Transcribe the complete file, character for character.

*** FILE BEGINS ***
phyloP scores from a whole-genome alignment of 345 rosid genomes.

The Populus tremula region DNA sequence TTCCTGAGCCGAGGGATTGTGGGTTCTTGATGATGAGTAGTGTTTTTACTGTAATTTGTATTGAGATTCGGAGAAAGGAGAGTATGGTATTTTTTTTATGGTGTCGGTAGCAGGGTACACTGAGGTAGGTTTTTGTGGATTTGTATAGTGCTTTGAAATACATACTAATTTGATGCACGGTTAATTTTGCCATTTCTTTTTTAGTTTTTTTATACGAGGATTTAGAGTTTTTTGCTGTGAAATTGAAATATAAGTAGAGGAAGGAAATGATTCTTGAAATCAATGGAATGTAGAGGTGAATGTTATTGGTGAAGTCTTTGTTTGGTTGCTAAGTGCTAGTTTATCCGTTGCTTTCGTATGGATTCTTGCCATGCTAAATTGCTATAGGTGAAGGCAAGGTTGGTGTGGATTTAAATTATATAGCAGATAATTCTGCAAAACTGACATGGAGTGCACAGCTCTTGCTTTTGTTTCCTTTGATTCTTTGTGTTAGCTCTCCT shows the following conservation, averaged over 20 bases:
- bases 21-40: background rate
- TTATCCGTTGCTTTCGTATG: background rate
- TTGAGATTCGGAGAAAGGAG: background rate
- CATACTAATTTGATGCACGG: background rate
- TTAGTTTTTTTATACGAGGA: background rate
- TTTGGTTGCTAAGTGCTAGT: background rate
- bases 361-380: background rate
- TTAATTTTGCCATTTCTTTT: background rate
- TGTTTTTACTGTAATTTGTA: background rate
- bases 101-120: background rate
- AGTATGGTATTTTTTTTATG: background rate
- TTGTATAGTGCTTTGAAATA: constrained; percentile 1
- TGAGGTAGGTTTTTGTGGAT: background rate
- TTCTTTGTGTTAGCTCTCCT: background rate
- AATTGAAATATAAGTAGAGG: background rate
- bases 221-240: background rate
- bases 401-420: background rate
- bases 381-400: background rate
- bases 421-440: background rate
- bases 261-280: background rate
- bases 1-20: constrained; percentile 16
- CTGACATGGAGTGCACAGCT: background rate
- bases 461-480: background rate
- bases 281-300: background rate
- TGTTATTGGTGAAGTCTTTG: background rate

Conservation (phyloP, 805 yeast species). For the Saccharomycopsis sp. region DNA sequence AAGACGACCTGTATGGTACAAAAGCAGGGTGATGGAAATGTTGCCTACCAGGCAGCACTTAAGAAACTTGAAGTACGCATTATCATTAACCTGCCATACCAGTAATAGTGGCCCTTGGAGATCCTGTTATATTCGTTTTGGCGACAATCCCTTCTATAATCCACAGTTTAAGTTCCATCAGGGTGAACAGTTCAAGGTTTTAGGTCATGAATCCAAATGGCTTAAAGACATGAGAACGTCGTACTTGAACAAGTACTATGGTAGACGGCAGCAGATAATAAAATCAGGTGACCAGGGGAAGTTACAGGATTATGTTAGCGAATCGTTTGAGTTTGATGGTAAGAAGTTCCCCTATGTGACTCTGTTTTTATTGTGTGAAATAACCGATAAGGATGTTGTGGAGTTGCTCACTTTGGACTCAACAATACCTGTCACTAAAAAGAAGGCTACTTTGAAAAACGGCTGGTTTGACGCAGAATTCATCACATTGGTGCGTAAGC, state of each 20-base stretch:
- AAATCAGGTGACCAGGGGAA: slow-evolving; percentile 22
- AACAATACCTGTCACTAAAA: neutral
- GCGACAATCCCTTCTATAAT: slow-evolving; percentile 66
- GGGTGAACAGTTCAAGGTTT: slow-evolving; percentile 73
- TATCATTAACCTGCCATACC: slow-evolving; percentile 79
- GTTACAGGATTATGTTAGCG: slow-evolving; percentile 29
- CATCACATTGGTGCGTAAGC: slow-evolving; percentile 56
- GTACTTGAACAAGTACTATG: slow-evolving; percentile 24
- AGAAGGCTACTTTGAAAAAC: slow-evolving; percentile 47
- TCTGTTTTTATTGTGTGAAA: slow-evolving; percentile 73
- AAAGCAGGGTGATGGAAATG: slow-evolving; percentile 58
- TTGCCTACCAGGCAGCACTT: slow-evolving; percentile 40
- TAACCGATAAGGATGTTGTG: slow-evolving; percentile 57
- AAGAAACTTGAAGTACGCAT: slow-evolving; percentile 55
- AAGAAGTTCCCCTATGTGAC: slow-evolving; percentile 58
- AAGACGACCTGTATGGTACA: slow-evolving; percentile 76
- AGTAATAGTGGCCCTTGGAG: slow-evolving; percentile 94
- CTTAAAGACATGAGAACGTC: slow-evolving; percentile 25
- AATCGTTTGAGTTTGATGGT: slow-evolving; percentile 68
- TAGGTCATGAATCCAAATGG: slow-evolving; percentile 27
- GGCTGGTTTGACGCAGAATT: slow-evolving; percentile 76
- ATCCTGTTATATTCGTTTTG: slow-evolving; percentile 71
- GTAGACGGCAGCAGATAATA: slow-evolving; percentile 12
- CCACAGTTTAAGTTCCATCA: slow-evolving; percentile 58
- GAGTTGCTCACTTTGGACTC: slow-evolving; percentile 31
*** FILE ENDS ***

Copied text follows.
phyloP scores from a whole-genome alignment of 345 rosid genomes.

The Populus tremula region DNA sequence TTCCTGAGCCGAGGGATTGTGGGTTCTTGATGATGAGTAGTGTTTTTACTGTAATTTGTATTGAGATTCGGAGAAAGGAGAGTATGGTATTTTTTTTATGGTGTCGGTAGCAGGGTACACTGAGGTAGGTTTTTGTGGATTTGTATAGTGCTTTGAAATACATACTAATTTGATGCACGGTTAATTTTGCCATTTCTTTTTTAGTTTTTTTATACGAGGATTTAGAGTTTTTTGCTGTGAAATTGAAATATAAGTAGAGGAAGGAAATGATTCTTGAAATCAATGGAATGTAGAGGTGAATGTTATTGGTGAAGTCTTTGTTTGGTTGCTAAGTGCTAGTTTATCCGTTGCTTTCGTATGGATTCTTGCCATGCTAAATTGCTATAGGTGAAGGCAAGGTTGGTGTGGATTTAAATTATATAGCAGATAATTCTGCAAAACTGACATGGAGTGCACAGCTCTTGCTTTTGTTTCCTTTGATTCTTTGTGTTAGCTCTCCT shows the following conservation, averaged over 20 bases:
- bases 21-40: background rate
- TTATCCGTTGCTTTCGTATG: background rate
- TTGAGATTCGGAGAAAGGAG: background rate
- CATACTAATTTGATGCACGG: background rate
- TTAGTTTTTTTATACGAGGA: background rate
- TTTGGTTGCTAAGTGCTAGT: background rate
- bases 361-380: background rate
- TTAATTTTGCCATTTCTTTT: background rate
- TGTTTTTACTGTAATTTGTA: background rate
- bases 101-120: background rate
- AGTATGGTATTTTTTTTATG: background rate
- TTGTATAGTGCTTTGAAATA: constrained; percentile 1
- TGAGGTAGGTTTTTGTGGAT: background rate
- TTCTTTGTGTTAGCTCTCCT: background rate
- AATTGAAATATAAGTAGAGG: background rate
- bases 221-240: background rate
- bases 401-420: background rate
- bases 381-400: background rate
- bases 421-440: background rate
- bases 261-280: background rate
- bases 1-20: constrained; percentile 16
- CTGACATGGAGTGCACAGCT: background rate
- bases 461-480: background rate
- bases 281-300: background rate
- TGTTATTGGTGAAGTCTTTG: background rate

Conservation (phyloP, 805 yeast species). For the Saccharomycopsis sp. region DNA sequence AAGACGACCTGTATGGTACAAAAGCAGGGTGATGGAAATGTTGCCTACCAGGCAGCACTTAAGAAACTTGAAGTACGCATTATCATTAACCTGCCATACCAGTAATAGTGGCCCTTGGAGATCCTGTTATATTCGTTTTGGCGACAATCCCTTCTATAATCCACAGTTTAAGTTCCATCAGGGTGAACAGTTCAAGGTTTTAGGTCATGAATCCAAATGGCTTAAAGACATGAGAACGTCGTACTTGAACAAGTACTATGGTAGACGGCAGCAGATAATAAAATCAGGTGACCAGGGGAAGTTACAGGATTATGTTAGCGAATCGTTTGAGTTTGATGGTAAGAAGTTCCCCTATGTGACTCTGTTTTTATTGTGTGAAATAACCGATAAGGATGTTGTGGAGTTGCTCACTTTGGACTCAACAATACCTGTCACTAAAAAGAAGGCTACTTTGAAAAACGGCTGGTTTGACGCAGAATTCATCACATTGGTGCGTAAGC, state of each 20-base stretch:
- AAATCAGGTGACCAGGGGAA: slow-evolving; percentile 22
- AACAATACCTGTCACTAAAA: neutral
- GCGACAATCCCTTCTATAAT: slow-evolving; percentile 66
- GGGTGAACAGTTCAAGGTTT: slow-evolving; percentile 73
- TATCATTAACCTGCCATACC: slow-evolving; percentile 79
- GTTACAGGATTATGTTAGCG: slow-evolving; percentile 29
- CATCACATTGGTGCGTAAGC: slow-evolving; percentile 56
- GTACTTGAACAAGTACTATG: slow-evolving; percentile 24
- AGAAGGCTACTTTGAAAAAC: slow-evolving; percentile 47
- TCTGTTTTTATTGTGTGAAA: slow-evolving; percentile 73
- AAAGCAGGGTGATGGAAATG: slow-evolving; percentile 58
- TTGCCTACCAGGCAGCACTT: slow-evolving; percentile 40
- TAACCGATAAGGATGTTGTG: slow-evolving; percentile 57
- AAGAAACTTGAAGTACGCAT: slow-evolving; percentile 55
- AAGAAGTTCCCCTATGTGAC: slow-evolving; percentile 58
- AAGACGACCTGTATGGTACA: slow-evolving; percentile 76
- AGTAATAGTGGCCCTTGGAG: slow-evolving; percentile 94
- CTTAAAGACATGAGAACGTC: slow-evolving; percentile 25
- AATCGTTTGAGTTTGATGGT: slow-evolving; percentile 68
- TAGGTCATGAATCCAAATGG: slow-evolving; percentile 27
- GGCTGGTTTGACGCAGAATT: slow-evolving; percentile 76
- ATCCTGTTATATTCGTTTTG: slow-evolving; percentile 71
- GTAGACGGCAGCAGATAATA: slow-evolving; percentile 12
- CCACAGTTTAAGTTCCATCA: slow-evolving; percentile 58
- GAGTTGCTCACTTTGGACTC: slow-evolving; percentile 31